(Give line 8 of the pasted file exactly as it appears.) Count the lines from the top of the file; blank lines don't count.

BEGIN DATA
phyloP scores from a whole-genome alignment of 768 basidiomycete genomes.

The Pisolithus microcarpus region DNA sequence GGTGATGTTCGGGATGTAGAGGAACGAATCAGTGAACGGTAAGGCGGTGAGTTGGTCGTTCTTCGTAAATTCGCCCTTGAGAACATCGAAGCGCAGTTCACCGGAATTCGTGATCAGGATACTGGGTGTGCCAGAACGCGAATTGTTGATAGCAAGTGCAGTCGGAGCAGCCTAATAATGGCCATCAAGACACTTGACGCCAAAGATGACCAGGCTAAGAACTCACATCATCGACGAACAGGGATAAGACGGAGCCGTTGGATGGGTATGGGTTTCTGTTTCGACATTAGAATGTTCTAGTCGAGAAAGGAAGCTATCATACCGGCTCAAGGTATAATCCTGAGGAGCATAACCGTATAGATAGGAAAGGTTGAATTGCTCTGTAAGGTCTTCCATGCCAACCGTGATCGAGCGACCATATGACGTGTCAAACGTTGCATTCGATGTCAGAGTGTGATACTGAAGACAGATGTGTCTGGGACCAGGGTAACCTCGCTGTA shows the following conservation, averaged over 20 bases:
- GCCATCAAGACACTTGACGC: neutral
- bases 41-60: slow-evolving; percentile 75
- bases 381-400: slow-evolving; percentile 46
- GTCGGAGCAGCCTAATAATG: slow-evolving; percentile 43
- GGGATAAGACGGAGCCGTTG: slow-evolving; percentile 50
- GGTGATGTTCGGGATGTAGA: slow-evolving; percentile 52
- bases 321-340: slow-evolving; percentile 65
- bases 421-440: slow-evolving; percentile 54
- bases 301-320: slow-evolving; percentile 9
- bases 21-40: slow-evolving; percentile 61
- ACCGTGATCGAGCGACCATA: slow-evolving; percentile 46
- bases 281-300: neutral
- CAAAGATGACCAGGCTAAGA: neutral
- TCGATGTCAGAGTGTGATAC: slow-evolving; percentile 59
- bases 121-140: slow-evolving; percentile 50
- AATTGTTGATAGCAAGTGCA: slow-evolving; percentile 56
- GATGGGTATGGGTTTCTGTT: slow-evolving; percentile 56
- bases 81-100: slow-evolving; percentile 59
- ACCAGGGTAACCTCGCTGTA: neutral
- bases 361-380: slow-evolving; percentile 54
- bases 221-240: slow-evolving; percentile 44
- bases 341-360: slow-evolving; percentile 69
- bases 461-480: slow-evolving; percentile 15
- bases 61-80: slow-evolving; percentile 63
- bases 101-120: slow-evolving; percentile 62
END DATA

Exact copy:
- GGTGATGTTCGGGATGTAGA: slow-evolving; percentile 52